Pages 1-1034 Volume II: Pages 1035-2002
OF THE DEBATES OF THE HOUSE OF COMMONS OF THE DOMINION OF CANADA FOURTH SESSION-THIRTEENTH PARLIAMENT 10-11 GEORGE V, 1920 IN FIVE VOLUMES
Pages 2003-3078 Volume IV: Pages 3079-4017
VOLUME CXLIII COMPRISING THE PERIOD FROM THE FIFTH DAY OF MAY TO THE FIRST DAY OF JUNE. 1920, INCLUSIVE.
IHotisc of Commons Debates
Wednesday, May 5, 1920.
EXCHEQUER COURT ACT AMENDMENT.
Rt. Hon. iC. J. DOHERTY (Minister of Justice) moved for leave to introduce Bill No. 108, to amend the Exchequer Court Act.
Hon. Mr. MACKENZIE KING:
Will .the right hon. gentleman please explain?
The first purpose of the Bill is to make provision for the constitution of the Exchequer Court so as to bring it into correspondence with a provision that was passed the session before last as an amendment to the Judges Act. The Exchequer Court as constituted under the Exchequer Court Act is composed of the judge of the Exchequer Court and an assistant judge. When the amendment to the Judges Act was passed in the first session of 1919, there was in contemplation a modification of the constitution of the court, and in making provision for salaries, provisions were made to correspond with that contemplated modification. Salaries were provided for the president of the court and for two judges, whereas the Act constituting the court created only a judge of the court and an assistant judge. The purpose of the present Bill is to meet, I might say half way, that provision in the Judges Act, which in itself will have to be modified by substituting in the Exchequer Court Act for the provision that the court shall consist of a judge and an assistant judge, a provision that the court shall consist of a president of the court and one puisne judge. The provision in the Salaries Act will have to be made to correspond to that, the number of judges being cut down from two to one. Then, there is a modification of the existing provision with regard to the possible provision of a deputy judge in cases where one may be required.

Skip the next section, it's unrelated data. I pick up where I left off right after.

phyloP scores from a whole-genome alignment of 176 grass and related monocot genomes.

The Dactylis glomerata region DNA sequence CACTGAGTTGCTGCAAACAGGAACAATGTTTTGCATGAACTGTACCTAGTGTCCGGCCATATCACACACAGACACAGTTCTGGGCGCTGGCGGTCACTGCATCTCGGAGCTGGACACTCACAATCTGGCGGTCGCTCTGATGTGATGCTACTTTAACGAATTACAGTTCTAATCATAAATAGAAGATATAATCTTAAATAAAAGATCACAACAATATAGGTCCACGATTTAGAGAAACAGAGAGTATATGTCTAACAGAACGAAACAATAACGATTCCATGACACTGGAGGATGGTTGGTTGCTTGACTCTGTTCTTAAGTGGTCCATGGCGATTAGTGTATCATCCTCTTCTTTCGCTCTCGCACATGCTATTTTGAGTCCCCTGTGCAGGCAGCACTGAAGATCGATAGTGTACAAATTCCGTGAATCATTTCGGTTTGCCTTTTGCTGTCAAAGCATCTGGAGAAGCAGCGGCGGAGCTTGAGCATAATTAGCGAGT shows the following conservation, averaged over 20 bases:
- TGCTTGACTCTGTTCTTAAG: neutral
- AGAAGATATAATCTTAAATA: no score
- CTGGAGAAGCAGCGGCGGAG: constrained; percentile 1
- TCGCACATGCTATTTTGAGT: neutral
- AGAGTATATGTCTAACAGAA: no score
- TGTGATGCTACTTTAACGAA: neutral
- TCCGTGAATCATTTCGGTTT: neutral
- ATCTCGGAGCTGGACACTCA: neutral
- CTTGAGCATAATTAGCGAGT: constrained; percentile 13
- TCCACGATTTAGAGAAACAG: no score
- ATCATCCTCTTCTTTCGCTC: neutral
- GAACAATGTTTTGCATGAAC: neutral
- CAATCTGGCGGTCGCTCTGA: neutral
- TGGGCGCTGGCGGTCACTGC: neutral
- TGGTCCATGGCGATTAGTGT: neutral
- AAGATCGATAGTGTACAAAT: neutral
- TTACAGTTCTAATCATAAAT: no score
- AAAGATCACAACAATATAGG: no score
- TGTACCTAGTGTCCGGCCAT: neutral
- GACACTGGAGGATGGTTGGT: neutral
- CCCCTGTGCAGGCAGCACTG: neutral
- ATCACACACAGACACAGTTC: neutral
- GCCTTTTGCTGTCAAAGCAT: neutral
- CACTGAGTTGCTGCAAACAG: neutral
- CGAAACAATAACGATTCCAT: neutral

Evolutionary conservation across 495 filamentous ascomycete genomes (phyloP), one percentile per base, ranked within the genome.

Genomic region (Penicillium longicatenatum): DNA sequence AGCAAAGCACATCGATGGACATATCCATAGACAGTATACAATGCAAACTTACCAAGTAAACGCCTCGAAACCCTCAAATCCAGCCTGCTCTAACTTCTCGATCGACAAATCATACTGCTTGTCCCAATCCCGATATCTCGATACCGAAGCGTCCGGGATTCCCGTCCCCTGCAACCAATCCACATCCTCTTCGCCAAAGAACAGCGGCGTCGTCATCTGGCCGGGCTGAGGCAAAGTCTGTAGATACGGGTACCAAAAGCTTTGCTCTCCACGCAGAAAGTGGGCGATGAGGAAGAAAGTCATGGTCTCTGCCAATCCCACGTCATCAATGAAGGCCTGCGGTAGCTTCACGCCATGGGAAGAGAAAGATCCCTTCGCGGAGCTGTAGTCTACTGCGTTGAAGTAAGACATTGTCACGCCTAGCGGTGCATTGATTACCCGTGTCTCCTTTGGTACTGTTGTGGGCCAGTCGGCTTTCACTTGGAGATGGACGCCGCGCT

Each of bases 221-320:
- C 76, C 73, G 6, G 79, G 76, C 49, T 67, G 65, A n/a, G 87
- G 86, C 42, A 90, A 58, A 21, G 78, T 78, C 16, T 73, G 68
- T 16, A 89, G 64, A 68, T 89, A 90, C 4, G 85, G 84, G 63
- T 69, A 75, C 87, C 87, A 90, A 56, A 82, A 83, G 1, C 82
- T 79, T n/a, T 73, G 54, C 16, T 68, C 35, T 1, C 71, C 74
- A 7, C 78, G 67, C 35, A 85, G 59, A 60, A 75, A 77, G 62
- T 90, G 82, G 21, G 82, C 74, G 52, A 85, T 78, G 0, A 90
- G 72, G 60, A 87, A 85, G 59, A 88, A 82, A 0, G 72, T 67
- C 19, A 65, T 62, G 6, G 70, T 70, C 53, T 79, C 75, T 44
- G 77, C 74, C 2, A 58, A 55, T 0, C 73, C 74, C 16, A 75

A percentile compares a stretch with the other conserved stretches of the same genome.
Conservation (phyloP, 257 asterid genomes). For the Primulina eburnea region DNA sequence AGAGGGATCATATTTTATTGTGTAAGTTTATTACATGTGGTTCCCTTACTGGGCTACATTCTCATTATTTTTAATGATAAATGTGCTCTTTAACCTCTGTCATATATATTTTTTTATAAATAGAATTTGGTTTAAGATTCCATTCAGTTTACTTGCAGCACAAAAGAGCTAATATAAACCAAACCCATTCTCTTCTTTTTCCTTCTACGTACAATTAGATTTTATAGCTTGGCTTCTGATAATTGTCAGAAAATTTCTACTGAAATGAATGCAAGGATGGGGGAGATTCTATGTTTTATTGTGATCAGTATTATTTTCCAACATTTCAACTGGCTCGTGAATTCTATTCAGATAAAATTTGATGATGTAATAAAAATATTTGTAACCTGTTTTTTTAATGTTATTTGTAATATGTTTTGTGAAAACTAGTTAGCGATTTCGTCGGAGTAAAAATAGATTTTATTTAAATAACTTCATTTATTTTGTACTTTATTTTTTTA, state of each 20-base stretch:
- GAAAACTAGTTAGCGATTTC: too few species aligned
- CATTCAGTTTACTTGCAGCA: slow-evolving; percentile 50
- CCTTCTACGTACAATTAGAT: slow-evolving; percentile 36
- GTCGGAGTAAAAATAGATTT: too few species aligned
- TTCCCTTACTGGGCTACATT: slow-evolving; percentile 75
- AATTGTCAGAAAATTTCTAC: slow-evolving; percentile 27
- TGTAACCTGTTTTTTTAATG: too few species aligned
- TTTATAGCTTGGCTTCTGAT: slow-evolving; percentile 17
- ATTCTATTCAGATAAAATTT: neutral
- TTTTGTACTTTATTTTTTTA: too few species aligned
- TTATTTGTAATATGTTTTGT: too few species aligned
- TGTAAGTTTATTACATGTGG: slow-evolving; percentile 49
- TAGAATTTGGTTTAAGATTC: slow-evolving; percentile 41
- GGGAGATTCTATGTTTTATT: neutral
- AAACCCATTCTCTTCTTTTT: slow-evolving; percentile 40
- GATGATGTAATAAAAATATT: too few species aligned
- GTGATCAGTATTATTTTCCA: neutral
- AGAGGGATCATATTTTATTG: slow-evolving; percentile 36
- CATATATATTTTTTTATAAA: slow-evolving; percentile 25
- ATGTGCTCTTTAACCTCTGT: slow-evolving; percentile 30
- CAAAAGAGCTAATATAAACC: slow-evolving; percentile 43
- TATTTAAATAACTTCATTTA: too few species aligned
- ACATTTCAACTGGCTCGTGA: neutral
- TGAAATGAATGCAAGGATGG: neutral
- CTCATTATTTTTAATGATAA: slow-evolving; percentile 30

The next provision is in regard to the office of registrar.
The Orange Sentinel cannot hear.
Mr. DOHERTY': I certainly am most
anxious that all vigilant "sentinels" shall be aware of what I am doing. The second purpose of the Bill is to make provision enabling the registrar of 'the court, with the authority of the president or the judge, to deal with certain practice matters, and in that connection provision is made for the appointment and the salary of the registrar.
Motion agreed to, and Bill read a first time. /SUPREME COURT ACT AMENDMENT. Rt, Hon. C. J. DOHERTY (Minister of Justice) moved for leave to introduce Bill No. 109, to amend the Supreme Court Act.
Hon. Mr. MACKENZIE KING:
The purpose of the proposed change is to bring about a simplification and uniformity in the jurisdiction of the Supreme Court and also to prevent appeals being brought to it in .matters of trifling importance on the plea that title to land or future rights are involved. To accomplish the .purposes intended, it is proposed that appeals as of right to the Supreme Court should be restricted to cases in which the amount or value of the matter in controversy in the appeal, whatever its nature, exceeds the sum of $2,000 exclusive of costs and that in all other cases an appeal shall lie ordinarily only by special leave of the highest court of last resort in the province.. Provision is made for appeals per saltum, that is, for appeals from courts other than the final court of last resort in the province. But such appeals are subject to leave by the court of final resort in the province concerned.
Provision is also made for appeals that arise under section 232 of the Railway Act, where the Supreme Court or High Court has concurrent jurisdiction with the Court of Appeal, and there is no appeal from the former to the latter, and, therefore, under
the law as it now stands, no appeal to the Supreme Court under the existing jurisdiction.